Best boutique hotels in Tokyo
Choosing a place to stay while traveling can be a daunting task. It becomes even more difficult in a city like Tokyo, where there is no shortage of luxury five-star behemoths and business hotels seem to dot every corner.
For those wanting to avoid the big chains in favor of something with a bit more character, a handful of the best boutique hotels in Tokyo stand out from the rest.
Whether your passion is history, culture, art or design, these five hotels should satisfy.
Located in the north of the city, not far from the sightseeing areas of Asakusa and Ueno, Andon Ryokan embodies all that is Tokyo, with its perfect blend of Western and Japanese.
From the street, the award-winning building looks like any other modern Tokyo structure.
But the steel, concrete and glass façade gives way to a cozy and friendly guesthouse that has been popular with backpackers from around the world since its opening eight years ago.
Inside, the common areas are an eclectic mix of modern industrial and traditional Japanese. Guests can enjoy a coffee (free throughout the day) while sitting in a sleek, clear acrylic chair in the dining area, or opt for a cup of tea at the antique low wooden table in the adjacent room.
Those who choose to stay at what is one of the best boutique hotels in Tokyo shouldn’t expect to be living in luxury. The tatami rooms are a tiny seven square meters, and bathrooms and showers are shared.
However, the reasonable rates and some handy extras -- free in-room Internet access, a private Jacuzzi and opportunities to participate in activities such as tea ceremony and flower arranging -- make up for the shortcomings.
Nightly rates from ¥8,190
2-34-10 Nihonzutsumi, Taito-ku; +81 (0) 3 3873 8611
Park Hotel Tokyo
Visitors with a penchant for sleek, contemporary design and fantastic views need look no further than the Park Hotel Tokyo.
Occupying the top 10 floors of a skyscraper in Shiodome, near Shimbashi, this hotel also boasts an extremely convenient location for those looking to explore the city via public transport.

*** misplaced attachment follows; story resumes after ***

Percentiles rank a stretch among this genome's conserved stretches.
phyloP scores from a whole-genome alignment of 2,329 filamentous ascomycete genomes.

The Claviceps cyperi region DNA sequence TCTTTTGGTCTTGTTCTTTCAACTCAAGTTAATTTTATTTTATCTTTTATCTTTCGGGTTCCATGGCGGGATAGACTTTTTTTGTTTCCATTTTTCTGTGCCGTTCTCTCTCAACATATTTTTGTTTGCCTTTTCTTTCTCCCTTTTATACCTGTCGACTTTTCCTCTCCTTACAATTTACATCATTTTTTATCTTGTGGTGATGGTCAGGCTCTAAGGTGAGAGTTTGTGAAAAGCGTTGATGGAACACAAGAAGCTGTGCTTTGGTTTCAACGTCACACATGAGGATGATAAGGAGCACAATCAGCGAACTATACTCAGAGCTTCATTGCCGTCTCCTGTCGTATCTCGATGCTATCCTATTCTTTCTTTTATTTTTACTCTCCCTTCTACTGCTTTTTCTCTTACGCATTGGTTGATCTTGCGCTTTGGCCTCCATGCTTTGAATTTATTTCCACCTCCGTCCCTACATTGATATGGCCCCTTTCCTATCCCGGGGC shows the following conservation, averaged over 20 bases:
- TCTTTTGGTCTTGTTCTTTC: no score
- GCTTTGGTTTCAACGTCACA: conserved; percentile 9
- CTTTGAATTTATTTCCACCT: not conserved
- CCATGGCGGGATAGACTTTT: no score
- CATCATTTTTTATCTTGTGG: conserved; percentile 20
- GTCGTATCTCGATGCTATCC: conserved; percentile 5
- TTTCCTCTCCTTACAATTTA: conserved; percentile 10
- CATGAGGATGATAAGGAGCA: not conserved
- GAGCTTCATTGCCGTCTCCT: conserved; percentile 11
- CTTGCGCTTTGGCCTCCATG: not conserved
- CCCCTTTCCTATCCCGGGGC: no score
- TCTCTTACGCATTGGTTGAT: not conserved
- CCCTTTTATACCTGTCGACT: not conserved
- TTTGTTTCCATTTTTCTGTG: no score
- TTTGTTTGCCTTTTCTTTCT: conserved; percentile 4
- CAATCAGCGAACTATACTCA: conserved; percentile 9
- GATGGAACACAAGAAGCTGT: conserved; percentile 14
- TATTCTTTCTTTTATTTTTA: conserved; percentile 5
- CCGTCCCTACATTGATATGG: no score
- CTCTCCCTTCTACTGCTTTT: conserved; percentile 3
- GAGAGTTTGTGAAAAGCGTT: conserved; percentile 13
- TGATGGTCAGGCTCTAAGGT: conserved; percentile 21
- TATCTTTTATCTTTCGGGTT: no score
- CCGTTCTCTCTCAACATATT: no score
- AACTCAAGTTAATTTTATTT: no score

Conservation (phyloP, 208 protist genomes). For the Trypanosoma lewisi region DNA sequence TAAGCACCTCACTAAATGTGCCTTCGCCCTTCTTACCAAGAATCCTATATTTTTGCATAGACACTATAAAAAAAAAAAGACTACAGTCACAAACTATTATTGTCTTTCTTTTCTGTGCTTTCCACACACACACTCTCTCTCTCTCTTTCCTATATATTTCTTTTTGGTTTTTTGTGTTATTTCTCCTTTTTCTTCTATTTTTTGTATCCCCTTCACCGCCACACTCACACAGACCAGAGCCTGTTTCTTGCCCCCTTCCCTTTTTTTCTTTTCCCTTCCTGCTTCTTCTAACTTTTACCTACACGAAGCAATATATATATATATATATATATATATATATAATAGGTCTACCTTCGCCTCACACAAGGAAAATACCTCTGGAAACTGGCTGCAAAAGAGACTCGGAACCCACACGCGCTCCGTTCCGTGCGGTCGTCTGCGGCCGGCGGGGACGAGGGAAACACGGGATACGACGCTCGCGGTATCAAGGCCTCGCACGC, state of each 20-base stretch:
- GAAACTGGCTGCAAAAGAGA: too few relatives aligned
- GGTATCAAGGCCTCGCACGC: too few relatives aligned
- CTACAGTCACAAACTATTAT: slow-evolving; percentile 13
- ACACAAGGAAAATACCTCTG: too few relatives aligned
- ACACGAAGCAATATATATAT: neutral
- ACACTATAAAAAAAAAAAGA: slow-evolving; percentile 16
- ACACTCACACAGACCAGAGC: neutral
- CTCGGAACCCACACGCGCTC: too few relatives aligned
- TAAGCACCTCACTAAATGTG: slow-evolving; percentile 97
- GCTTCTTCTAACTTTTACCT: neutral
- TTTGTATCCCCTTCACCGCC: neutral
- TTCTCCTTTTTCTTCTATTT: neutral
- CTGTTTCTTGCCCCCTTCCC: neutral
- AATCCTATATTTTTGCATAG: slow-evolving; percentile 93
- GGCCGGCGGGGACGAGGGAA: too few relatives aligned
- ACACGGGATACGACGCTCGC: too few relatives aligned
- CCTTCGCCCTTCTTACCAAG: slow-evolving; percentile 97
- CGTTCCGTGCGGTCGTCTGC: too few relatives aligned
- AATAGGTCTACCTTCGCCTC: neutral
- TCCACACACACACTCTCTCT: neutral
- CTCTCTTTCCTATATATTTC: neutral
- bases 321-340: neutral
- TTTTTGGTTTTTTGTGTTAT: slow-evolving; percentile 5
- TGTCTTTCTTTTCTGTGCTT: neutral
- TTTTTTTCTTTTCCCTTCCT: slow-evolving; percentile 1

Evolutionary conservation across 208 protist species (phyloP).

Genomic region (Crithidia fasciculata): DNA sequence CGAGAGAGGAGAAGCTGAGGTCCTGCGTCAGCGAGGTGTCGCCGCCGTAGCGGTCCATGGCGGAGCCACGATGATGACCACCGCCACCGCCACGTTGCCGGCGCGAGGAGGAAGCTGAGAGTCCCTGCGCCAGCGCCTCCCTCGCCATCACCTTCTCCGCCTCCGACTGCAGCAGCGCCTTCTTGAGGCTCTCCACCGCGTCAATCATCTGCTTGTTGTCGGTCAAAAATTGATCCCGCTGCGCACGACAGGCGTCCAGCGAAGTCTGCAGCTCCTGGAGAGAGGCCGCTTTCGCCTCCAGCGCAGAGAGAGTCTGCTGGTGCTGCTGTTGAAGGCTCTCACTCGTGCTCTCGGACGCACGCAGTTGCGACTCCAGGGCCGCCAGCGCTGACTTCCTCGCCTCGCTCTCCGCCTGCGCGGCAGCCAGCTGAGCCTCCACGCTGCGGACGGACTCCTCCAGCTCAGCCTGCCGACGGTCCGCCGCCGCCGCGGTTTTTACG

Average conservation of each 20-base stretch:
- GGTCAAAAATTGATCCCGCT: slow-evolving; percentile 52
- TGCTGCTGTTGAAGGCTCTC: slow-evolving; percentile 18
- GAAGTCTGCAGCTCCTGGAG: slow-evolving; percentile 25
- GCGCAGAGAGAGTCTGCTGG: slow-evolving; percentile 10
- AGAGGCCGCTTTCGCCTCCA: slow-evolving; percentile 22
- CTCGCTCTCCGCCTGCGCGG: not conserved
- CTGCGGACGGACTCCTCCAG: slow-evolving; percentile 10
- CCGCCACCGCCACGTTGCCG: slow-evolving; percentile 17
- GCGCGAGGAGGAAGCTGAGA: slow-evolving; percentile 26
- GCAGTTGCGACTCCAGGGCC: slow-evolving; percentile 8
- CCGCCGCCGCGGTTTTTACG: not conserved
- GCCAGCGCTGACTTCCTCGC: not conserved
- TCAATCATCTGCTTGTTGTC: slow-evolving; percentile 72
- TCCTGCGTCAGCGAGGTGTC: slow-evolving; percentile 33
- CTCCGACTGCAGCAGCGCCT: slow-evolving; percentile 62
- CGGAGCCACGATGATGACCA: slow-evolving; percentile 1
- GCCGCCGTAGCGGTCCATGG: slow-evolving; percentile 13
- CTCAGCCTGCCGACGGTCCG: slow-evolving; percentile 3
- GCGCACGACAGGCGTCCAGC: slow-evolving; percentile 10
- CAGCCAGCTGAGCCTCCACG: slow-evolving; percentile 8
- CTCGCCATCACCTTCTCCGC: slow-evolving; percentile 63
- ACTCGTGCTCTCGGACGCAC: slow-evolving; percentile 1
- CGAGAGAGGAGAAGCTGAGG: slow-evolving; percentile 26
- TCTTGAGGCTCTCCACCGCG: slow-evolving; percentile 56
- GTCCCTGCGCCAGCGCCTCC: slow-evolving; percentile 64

The Park Hotel Tokyo is the city’s first member of the international Design Hotels network -- a surprise in a city that prides itself on being home to some of the world’s most creative minds.
As befits one of the best boutique hotels in Tokyo, rooms are spacious with large windows, and the simple yet stylish furnishings are complemented by original pieces by French Vietnamese-turned-Ivorian artist Monique Le Houelleur.
The French restaurant, Tateru Yoshino, on the 25th floor, is worth a visit to the hotel on its own.
Nightly rates from ¥21,000
Shiodome Media Tower 25/F-34/F, 1-7-1 Higashi Shimbashi, Minato-ku; +81 (0) 3 6252 1111
Possibly the quirkiest among the best boutique hotels in Tokyo, Claska is a favorite among creative types.
Despite its somewhat inconvenient location about a 20-minute walk from Meguro Station, its 18 rooms are often booked out months in advance.
More than just a hotel, Claska also houses a café, dog grooming salon, gallery, shop, event space and rooftop terrace.
The atmosphere in the common areas is laid back but entertaining, somewhat reminiscent of a house party.
Rooms at Claska are divided into four categories: Japanese modern, tatami, weekly residence and D.I.Y.
All are meticulously designed, but for a unique experience reserve one of the three D.I.Y. options, in which Claska let loose contemporary Japanese artists to do whatever they wanted. The results range from cute and colorful to strange and surreal.
Nightly rates from ¥7,875
1-3-18 Chuo-cho, Meguro-ku; +81 (0) 3 3719 8121
History buffs will love this stately hotel on top of a hill near Ochanomizu Station.
Built in 1937, the structure was used as a research center and officers’ quarters for U.S. forces before being converted into a one of the best boutique hotels in Tokyo in 1954.
Over the years, Hilltop Hotel (or Yama-no-Ue Hoteru in Japanese) has supposedly been a favorite of writers and scholars. The wood-paneled walls, leather sofas and antique decorations certainly ooze old-school intellectualism.
While some of the Hilltop’s furnishings have seen better days, that worn-in look is also part of its charm. Rooms are clean, comfortable and relatively large, and the well stocked bar and wine cellar make excellent places to wind down at the end of the day.
Nightly rates from ¥12,600
1-1 Surugadai Kanda, Chiyoda-ku; +81 (0) 3 3293 2311
The B Akasaka
Unlike major cities in Europe and North America, Tokyo is lacking in reasonably priced “design” hotels. Enter the B Akasaka, whose rooms, although simple, are outfitted in a modern style with clean lines and soothing, natural colors.
Bathrooms are a cut above average for hotels in this price range, and while they don’t come equipped with bathtubs, they make up for that with powerful showers.
Another unique feature of the B Akasaka is one normally found only at top luxury hotels: an onsite spa. The menu starts at ¥3,150 for a 20-minute head massage.
Akasaka is centrally located near a plethora of restaurants, bars and entertainment venues, but if you want to be even closer to the action, check out sister hotel, the B Roppongi. You’ll be able to stumble back to your room at any time of the night or day, no taxi required.
Nightly rates from ¥8,000
7-6-13 Akasaka, Minato-ku; +81 (0) 3 3586 0811